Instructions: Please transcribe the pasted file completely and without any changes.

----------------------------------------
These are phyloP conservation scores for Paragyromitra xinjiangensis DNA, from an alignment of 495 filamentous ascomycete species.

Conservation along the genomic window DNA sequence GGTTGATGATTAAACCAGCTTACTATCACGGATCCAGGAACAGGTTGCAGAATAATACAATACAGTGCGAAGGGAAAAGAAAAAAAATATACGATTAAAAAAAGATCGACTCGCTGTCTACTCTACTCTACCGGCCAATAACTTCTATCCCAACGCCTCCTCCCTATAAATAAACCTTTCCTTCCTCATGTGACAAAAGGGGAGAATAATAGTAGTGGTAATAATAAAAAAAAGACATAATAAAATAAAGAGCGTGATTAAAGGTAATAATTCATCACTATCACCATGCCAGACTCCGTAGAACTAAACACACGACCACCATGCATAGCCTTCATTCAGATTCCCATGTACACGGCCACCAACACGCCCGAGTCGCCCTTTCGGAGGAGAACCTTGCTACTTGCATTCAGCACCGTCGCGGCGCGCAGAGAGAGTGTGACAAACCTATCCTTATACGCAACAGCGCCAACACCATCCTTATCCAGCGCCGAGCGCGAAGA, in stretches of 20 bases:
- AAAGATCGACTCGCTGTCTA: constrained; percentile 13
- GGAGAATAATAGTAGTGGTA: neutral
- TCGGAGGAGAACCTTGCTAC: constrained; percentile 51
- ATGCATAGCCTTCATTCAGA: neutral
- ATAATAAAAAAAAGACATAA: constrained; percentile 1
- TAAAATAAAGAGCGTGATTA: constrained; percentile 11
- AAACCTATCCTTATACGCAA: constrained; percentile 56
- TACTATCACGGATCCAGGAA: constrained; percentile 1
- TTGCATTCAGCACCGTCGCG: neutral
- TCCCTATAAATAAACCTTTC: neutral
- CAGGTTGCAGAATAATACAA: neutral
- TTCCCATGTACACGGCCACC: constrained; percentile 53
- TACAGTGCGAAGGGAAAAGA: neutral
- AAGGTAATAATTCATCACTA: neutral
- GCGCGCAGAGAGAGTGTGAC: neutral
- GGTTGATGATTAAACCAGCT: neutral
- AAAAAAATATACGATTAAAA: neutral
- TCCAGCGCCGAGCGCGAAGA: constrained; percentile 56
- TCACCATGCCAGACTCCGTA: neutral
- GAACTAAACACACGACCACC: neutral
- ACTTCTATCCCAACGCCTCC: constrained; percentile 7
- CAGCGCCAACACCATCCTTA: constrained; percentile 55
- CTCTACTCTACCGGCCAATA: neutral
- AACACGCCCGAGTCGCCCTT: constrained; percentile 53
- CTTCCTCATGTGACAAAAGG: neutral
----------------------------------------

These are phyloP conservation scores for Paragyromitra xinjiangensis DNA, from an alignment of 495 filamentous ascomycete species.

Conservation along the genomic window DNA sequence GGTTGATGATTAAACCAGCTTACTATCACGGATCCAGGAACAGGTTGCAGAATAATACAATACAGTGCGAAGGGAAAAGAAAAAAAATATACGATTAAAAAAAGATCGACTCGCTGTCTACTCTACTCTACCGGCCAATAACTTCTATCCCAACGCCTCCTCCCTATAAATAAACCTTTCCTTCCTCATGTGACAAAAGGGGAGAATAATAGTAGTGGTAATAATAAAAAAAAGACATAATAAAATAAAGAGCGTGATTAAAGGTAATAATTCATCACTATCACCATGCCAGACTCCGTAGAACTAAACACACGACCACCATGCATAGCCTTCATTCAGATTCCCATGTACACGGCCACCAACACGCCCGAGTCGCCCTTTCGGAGGAGAACCTTGCTACTTGCATTCAGCACCGTCGCGGCGCGCAGAGAGAGTGTGACAAACCTATCCTTATACGCAACAGCGCCAACACCATCCTTATCCAGCGCCGAGCGCGAAGA, in stretches of 20 bases:
- AAAGATCGACTCGCTGTCTA: constrained; percentile 13
- GGAGAATAATAGTAGTGGTA: neutral
- TCGGAGGAGAACCTTGCTAC: constrained; percentile 51
- ATGCATAGCCTTCATTCAGA: neutral
- ATAATAAAAAAAAGACATAA: constrained; percentile 1
- TAAAATAAAGAGCGTGATTA: constrained; percentile 11
- AAACCTATCCTTATACGCAA: constrained; percentile 56
- TACTATCACGGATCCAGGAA: constrained; percentile 1
- TTGCATTCAGCACCGTCGCG: neutral
- TCCCTATAAATAAACCTTTC: neutral
- CAGGTTGCAGAATAATACAA: neutral
- TTCCCATGTACACGGCCACC: constrained; percentile 53
- TACAGTGCGAAGGGAAAAGA: neutral
- AAGGTAATAATTCATCACTA: neutral
- GCGCGCAGAGAGAGTGTGAC: neutral
- GGTTGATGATTAAACCAGCT: neutral
- AAAAAAATATACGATTAAAA: neutral
- TCCAGCGCCGAGCGCGAAGA: constrained; percentile 56
- TCACCATGCCAGACTCCGTA: neutral
- GAACTAAACACACGACCACC: neutral
- ACTTCTATCCCAACGCCTCC: constrained; percentile 7
- CAGCGCCAACACCATCCTTA: constrained; percentile 55
- CTCTACTCTACCGGCCAATA: neutral
- AACACGCCCGAGTCGCCCTT: constrained; percentile 53
- CTTCCTCATGTGACAAAAGG: neutral